“Fragmented, disparate tech just doesn’t get you there,” said Brad Rencher, EVP and general manager of digital marketing at Abobe, from the stage of the Venetian Ballroom in Las Vegas this morning. Moments before, he had announced The Experience Cloud, Adobe’s new umbrella term under which familiar — and new — cloud offerings will sit.
Rencher himself had been introduced by Adobe president and CEO Shantanu Naruyen, as the “architect” of the Experience Cloud, which Naruyen also said represented a “bigger opportunity than the marketing cloud.” Rencher’s presentation of the Experience Cloud was focused the message that it doesn’t just represent a new schematization of Adobe’s products, but reflects the “new battleground where we will all compete for the foreseeable future.
Becoming an Experience Business
The Adobe Summit may not have the showbiz flash of Dreamforce, but it was a bold, outspoken, forceful Adobe which showed up in Vegas today, claiming continuing supremacy in the marketing cloud wars, and even taking a sideswipe at Salesforce’s AI offering along the way.
Being an experience business, Rencher explained, means recognizing: “You are no longer selling products; you’re selling an experience.” In other words, competing means going beyond quality and price to focus on a customer experience which, he said, now goes “well beyond marketing.” The Experience Cloud, Rencher says, was “born in marketing, but built for the enterprise.”
Not that he was downplaying Adobe Marketing Cloud’s achievements, describing it as the “undisputed leader — we created the category.”
What does the experience business mean for customers? Rencher offered four mantras. It means you:
- Know me and respect me
- Speak in one voice (and always in context)
- Make technology transparent, and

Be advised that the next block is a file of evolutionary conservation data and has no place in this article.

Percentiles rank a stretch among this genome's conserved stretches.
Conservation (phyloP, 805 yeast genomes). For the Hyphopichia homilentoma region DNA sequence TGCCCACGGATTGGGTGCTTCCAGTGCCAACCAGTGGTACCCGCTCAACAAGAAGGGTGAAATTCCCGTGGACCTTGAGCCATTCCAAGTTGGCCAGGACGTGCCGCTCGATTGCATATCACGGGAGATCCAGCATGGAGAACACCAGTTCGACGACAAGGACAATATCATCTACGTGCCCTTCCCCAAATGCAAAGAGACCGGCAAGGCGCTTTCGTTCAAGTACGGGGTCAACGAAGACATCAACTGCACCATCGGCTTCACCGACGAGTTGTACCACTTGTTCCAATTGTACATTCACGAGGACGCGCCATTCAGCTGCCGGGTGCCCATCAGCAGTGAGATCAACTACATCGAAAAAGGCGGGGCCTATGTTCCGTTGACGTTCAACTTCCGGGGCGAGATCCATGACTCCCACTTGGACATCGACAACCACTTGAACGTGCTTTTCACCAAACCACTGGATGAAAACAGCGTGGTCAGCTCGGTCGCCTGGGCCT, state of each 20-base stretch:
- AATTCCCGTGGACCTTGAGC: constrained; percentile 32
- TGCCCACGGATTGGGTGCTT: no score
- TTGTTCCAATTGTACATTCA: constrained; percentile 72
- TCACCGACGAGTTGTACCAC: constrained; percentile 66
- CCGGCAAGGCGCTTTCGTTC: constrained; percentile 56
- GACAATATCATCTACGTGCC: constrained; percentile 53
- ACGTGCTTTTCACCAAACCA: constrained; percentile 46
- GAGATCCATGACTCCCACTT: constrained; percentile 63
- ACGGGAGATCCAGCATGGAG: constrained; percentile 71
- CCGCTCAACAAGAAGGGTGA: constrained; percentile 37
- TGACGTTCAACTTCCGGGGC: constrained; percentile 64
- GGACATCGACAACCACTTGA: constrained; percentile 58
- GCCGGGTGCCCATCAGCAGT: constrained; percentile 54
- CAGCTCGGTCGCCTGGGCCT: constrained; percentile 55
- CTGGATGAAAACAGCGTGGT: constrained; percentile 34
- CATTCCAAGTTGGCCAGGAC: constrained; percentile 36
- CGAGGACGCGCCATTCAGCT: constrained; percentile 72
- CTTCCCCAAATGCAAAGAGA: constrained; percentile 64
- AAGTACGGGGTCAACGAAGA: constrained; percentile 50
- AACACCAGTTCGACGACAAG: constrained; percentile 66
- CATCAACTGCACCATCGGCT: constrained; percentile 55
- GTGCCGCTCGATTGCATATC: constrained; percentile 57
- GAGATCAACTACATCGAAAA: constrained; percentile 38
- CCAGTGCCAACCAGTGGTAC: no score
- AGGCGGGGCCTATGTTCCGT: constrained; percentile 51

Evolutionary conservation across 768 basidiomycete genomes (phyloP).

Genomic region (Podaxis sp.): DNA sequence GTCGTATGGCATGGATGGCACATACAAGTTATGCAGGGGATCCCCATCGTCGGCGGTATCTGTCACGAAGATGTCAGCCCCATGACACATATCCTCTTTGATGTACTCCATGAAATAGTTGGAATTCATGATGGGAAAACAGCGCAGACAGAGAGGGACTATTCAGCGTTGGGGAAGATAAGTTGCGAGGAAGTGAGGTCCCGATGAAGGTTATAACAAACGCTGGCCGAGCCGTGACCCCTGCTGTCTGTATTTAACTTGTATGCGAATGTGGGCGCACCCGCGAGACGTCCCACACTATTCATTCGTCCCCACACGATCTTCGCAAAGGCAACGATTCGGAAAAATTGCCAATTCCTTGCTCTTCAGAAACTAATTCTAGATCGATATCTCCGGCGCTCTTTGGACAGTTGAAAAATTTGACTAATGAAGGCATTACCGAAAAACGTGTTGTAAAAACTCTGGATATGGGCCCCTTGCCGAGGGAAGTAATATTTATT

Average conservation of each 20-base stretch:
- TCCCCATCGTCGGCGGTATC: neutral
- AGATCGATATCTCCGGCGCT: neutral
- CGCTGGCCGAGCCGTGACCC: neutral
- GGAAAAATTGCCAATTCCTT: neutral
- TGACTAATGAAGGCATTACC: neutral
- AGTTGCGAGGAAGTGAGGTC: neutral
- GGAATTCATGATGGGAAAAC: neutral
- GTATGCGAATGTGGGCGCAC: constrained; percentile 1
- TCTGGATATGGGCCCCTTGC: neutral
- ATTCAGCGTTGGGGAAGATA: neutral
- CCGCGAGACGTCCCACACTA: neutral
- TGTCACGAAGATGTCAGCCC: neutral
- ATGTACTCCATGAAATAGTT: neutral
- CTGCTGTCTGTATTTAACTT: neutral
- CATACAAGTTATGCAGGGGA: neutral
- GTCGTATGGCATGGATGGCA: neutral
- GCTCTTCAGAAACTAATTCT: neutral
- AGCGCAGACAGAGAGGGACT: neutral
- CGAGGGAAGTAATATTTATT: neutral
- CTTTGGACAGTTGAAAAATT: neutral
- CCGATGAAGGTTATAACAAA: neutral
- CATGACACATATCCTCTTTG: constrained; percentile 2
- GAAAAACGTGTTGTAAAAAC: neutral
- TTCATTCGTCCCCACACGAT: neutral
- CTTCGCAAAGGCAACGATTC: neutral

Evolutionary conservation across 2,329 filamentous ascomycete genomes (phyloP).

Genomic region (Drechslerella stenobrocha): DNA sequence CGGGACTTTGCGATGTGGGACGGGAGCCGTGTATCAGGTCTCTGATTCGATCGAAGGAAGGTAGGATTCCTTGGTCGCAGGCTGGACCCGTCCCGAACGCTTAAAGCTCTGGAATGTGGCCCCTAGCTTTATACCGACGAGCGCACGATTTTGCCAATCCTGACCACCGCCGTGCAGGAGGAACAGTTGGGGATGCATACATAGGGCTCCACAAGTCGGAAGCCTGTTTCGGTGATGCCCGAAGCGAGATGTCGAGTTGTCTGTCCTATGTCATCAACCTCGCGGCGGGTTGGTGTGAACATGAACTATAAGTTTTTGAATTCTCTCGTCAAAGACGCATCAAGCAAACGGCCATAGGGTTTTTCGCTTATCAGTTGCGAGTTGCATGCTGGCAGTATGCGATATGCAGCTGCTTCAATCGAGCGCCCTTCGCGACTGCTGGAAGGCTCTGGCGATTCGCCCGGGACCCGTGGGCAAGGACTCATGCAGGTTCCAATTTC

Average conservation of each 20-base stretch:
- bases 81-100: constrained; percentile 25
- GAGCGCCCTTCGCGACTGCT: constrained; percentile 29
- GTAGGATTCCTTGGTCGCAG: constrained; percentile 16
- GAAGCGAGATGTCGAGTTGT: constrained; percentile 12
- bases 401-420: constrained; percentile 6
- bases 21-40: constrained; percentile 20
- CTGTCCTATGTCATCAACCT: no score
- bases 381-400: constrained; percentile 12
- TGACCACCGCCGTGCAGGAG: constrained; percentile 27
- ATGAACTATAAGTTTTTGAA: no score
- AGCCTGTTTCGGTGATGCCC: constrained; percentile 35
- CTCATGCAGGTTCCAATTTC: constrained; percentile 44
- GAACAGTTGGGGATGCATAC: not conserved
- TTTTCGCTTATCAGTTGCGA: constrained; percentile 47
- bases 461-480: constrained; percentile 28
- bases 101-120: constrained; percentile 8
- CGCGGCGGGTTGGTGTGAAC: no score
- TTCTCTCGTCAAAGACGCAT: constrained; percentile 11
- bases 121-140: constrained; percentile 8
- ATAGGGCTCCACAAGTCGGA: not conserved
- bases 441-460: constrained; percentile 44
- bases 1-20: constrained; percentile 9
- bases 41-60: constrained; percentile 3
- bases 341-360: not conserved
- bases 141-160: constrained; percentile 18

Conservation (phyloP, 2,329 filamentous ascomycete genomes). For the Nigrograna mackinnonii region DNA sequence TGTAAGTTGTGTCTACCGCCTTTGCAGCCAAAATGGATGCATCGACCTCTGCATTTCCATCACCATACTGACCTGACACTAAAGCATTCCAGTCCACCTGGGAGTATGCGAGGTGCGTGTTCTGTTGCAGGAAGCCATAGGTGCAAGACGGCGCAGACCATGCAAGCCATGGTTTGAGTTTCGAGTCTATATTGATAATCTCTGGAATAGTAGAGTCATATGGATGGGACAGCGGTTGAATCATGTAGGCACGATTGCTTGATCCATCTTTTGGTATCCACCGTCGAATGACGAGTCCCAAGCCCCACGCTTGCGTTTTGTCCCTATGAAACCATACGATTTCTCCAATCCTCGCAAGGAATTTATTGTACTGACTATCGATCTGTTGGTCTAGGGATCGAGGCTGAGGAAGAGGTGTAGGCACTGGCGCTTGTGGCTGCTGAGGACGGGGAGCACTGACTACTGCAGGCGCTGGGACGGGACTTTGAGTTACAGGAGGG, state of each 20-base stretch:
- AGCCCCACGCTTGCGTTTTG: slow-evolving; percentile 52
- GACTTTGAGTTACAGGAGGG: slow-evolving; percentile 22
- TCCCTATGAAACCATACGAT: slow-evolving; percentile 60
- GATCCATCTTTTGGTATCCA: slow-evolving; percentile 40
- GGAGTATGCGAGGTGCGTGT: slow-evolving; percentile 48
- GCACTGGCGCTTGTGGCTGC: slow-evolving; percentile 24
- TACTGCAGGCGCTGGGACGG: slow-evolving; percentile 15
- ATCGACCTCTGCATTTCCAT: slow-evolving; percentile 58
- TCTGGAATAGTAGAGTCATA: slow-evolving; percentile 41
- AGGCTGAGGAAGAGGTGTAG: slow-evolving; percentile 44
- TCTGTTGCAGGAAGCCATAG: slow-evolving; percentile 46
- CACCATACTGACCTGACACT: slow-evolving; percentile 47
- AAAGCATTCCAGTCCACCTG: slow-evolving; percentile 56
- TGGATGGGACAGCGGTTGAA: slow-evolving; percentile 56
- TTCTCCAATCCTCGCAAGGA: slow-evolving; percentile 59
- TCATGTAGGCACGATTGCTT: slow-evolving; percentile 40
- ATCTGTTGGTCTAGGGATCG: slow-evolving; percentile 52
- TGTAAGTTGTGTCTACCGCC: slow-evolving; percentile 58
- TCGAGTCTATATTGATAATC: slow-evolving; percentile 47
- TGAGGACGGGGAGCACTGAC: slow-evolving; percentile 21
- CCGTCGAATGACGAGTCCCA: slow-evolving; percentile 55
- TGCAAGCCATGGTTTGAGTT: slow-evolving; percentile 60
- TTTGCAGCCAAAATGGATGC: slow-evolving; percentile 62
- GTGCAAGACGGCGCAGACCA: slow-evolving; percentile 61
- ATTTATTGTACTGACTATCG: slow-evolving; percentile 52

- Delight me at every turn.
It’s immediately clear that these principles are meant to be reflected in an enterprise’s full range of activities; and this is reflected — to some extent — in the new Experience Cloud’s architecture, with the Marketing, Analytics, and new Advertising Cloud comprising the Experience Cloud’s main components, with integration to the well-established Creative and Document Clouds. The Marketing Cloud, as before, still includes solutions like Experience Manager, Target, Campaign, and Social, and Audience Manager still sits under the Analytics Cloud.
The Advertising Cloud, newly announced at Summit, is an end-to-end platform for managing advertising across all channels, including traditional TV as well as digital formats. It combines the capabilities of Adobe Media Optimizer, with new functionality acquired in the purchase of TubeMogul, the leading video DSP, at the end of last year.
No to dead scientists
Other key announcements related to the Adobe Cloud Platform, now leveraging Adobe’s AI and machine learning framework, Adobe Sensei. The cloud platform, said Rencher, had seen the company’s “single biggest investment in product this year.” The platform supports the higher-level solutions by integrating content and data from across the various Clouds.
And — as you might expect in 2017 — it leverages machine learning capabilities to activate the content and data, recommending customer experiences and guiding customer journeys based on an understanding of profiles and behaviors, at high speed, and at enormous scale. Sound familiar?
“Our competitors have names of dead scientists, but don’t have the products,” said Abhay Parasnis, Adobe CTO. “We have the products.” Ouch.
Sensei had already powered intelligent alerts and automated lookalike modeling, for example. New capabilities announced today are:
- Fluid experiences: Delivering a seamless experience to customers across connected devices, including IoT. (There was a demonstration of an in-store screen displaying alternate product messages depending on the customer standing in front of it.)
- Enhanced anomaly detection/contribution analysis: Identifying unusual events relevant to optimizing the customer experience, and
- One-click personalization
Nine out of ten companies, Rencher said, now say they compete primarily through the experience. “It’s a complete mindset shift,” he said. From Photoshop to the Marketing Cloud, and now to the Experience Cloud, Adobe has shifted a long way too.
I’ll be drilling deeper into some of these announcements: Stay tuned.
Adobe covered DMN’s expenses to attend Summit. Photo of Brad Rencher by Kim Davis.